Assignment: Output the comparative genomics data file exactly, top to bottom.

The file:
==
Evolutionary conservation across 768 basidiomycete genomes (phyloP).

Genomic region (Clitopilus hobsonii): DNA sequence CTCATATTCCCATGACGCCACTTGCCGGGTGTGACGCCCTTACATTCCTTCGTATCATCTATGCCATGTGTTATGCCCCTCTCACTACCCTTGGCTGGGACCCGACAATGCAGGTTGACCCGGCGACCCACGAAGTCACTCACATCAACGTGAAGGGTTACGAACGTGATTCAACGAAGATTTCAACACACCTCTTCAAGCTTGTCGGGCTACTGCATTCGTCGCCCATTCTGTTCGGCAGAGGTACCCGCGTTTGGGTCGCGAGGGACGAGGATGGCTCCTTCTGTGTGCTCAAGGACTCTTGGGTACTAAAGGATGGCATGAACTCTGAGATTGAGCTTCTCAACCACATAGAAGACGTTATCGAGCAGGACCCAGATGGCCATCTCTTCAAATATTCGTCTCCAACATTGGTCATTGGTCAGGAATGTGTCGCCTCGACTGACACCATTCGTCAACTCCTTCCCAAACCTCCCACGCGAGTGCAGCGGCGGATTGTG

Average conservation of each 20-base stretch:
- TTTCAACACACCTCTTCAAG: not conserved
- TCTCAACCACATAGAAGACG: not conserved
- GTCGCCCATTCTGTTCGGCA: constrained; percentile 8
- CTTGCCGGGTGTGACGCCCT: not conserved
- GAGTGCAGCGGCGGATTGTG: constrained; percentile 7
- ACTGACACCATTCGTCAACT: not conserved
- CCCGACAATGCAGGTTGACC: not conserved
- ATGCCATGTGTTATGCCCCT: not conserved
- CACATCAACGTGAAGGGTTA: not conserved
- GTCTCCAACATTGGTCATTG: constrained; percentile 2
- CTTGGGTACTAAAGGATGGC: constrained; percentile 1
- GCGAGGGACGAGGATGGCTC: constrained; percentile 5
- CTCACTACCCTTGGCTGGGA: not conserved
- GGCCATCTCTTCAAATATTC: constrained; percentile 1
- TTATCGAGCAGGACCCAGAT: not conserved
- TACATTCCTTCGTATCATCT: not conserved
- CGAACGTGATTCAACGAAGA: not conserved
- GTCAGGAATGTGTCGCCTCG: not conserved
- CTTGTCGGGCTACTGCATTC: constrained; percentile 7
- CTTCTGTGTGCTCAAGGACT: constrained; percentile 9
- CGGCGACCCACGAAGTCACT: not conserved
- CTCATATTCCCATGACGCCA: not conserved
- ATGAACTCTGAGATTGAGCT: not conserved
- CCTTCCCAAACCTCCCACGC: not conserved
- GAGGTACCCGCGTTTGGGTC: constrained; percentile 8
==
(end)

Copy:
Evolutionary conservation across 768 basidiomycete genomes (phyloP).

Genomic region (Clitopilus hobsonii): DNA sequence CTCATATTCCCATGACGCCACTTGCCGGGTGTGACGCCCTTACATTCCTTCGTATCATCTATGCCATGTGTTATGCCCCTCTCACTACCCTTGGCTGGGACCCGACAATGCAGGTTGACCCGGCGACCCACGAAGTCACTCACATCAACGTGAAGGGTTACGAACGTGATTCAACGAAGATTTCAACACACCTCTTCAAGCTTGTCGGGCTACTGCATTCGTCGCCCATTCTGTTCGGCAGAGGTACCCGCGTTTGGGTCGCGAGGGACGAGGATGGCTCCTTCTGTGTGCTCAAGGACTCTTGGGTACTAAAGGATGGCATGAACTCTGAGATTGAGCTTCTCAACCACATAGAAGACGTTATCGAGCAGGACCCAGATGGCCATCTCTTCAAATATTCGTCTCCAACATTGGTCATTGGTCAGGAATGTGTCGCCTCGACTGACACCATTCGTCAACTCCTTCCCAAACCTCCCACGCGAGTGCAGCGGCGGATTGTG

Average conservation of each 20-base stretch:
- TTTCAACACACCTCTTCAAG: not conserved
- TCTCAACCACATAGAAGACG: not conserved
- GTCGCCCATTCTGTTCGGCA: constrained; percentile 8
- CTTGCCGGGTGTGACGCCCT: not conserved
- GAGTGCAGCGGCGGATTGTG: constrained; percentile 7
- ACTGACACCATTCGTCAACT: not conserved
- CCCGACAATGCAGGTTGACC: not conserved
- ATGCCATGTGTTATGCCCCT: not conserved
- CACATCAACGTGAAGGGTTA: not conserved
- GTCTCCAACATTGGTCATTG: constrained; percentile 2
- CTTGGGTACTAAAGGATGGC: constrained; percentile 1
- GCGAGGGACGAGGATGGCTC: constrained; percentile 5
- CTCACTACCCTTGGCTGGGA: not conserved
- GGCCATCTCTTCAAATATTC: constrained; percentile 1
- TTATCGAGCAGGACCCAGAT: not conserved
- TACATTCCTTCGTATCATCT: not conserved
- CGAACGTGATTCAACGAAGA: not conserved
- GTCAGGAATGTGTCGCCTCG: not conserved
- CTTGTCGGGCTACTGCATTC: constrained; percentile 7
- CTTCTGTGTGCTCAAGGACT: constrained; percentile 9
- CGGCGACCCACGAAGTCACT: not conserved
- CTCATATTCCCATGACGCCA: not conserved
- ATGAACTCTGAGATTGAGCT: not conserved
- CCTTCCCAAACCTCCCACGC: not conserved
- GAGGTACCCGCGTTTGGGTC: constrained; percentile 8